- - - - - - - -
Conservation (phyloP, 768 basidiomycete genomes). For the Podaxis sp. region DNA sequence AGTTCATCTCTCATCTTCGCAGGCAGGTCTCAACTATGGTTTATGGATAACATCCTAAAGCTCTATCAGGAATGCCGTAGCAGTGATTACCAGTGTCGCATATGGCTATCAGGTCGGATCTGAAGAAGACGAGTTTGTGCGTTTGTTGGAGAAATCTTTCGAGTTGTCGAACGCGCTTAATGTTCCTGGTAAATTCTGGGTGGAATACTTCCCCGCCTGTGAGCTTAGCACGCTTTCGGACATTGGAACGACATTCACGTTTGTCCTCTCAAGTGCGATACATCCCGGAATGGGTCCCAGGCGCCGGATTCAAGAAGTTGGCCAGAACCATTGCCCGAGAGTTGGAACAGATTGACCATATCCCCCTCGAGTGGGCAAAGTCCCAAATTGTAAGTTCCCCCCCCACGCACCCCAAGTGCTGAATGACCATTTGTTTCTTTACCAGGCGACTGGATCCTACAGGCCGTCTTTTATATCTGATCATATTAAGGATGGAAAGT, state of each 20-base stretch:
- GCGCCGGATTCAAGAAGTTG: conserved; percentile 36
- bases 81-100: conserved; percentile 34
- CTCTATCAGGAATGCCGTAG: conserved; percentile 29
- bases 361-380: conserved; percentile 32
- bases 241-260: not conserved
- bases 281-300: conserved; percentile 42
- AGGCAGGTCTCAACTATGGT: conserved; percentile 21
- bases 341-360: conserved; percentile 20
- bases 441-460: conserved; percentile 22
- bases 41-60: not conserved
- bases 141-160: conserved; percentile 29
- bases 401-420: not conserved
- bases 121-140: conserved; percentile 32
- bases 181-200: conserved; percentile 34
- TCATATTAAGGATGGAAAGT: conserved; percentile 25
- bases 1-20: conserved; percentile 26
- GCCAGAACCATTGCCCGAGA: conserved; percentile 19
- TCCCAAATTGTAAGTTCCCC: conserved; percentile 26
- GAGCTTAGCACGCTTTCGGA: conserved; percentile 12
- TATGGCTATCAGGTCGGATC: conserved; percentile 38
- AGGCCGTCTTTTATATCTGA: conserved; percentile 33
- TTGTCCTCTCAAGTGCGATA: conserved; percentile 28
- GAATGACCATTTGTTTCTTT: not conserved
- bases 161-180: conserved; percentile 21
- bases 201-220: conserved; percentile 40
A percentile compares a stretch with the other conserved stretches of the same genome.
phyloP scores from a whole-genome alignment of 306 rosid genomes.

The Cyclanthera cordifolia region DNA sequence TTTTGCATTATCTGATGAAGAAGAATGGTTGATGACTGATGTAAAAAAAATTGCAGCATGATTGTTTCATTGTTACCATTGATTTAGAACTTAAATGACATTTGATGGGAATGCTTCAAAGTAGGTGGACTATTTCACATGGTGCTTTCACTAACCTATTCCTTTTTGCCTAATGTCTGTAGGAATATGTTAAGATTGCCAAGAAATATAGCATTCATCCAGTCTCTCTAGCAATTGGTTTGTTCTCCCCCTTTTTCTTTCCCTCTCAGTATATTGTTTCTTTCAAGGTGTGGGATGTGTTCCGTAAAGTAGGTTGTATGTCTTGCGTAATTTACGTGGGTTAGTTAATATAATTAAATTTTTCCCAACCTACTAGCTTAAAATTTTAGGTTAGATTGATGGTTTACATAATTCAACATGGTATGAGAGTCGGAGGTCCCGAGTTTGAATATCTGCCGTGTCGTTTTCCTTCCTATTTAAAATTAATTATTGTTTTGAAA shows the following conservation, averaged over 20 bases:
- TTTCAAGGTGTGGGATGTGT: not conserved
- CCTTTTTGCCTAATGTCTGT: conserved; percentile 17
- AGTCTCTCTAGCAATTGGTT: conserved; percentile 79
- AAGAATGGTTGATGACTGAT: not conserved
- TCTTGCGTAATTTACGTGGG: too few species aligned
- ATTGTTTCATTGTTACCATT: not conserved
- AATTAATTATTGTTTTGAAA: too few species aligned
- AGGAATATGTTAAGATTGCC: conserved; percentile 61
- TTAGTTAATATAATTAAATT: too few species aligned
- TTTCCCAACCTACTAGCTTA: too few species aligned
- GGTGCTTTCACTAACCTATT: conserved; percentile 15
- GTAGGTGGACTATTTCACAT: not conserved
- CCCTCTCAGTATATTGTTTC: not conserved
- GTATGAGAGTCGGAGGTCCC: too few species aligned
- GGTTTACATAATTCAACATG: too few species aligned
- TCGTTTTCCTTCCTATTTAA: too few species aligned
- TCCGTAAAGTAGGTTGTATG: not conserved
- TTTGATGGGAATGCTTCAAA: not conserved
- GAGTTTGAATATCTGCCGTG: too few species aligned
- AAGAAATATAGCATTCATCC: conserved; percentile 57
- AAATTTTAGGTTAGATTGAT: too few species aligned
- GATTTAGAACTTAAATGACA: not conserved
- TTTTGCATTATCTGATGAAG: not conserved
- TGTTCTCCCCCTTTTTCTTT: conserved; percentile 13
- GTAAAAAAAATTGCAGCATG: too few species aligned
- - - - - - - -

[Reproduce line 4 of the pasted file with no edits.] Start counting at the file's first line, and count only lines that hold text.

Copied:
- CTCTATCAGGAATGCCGTAG: conserved; percentile 29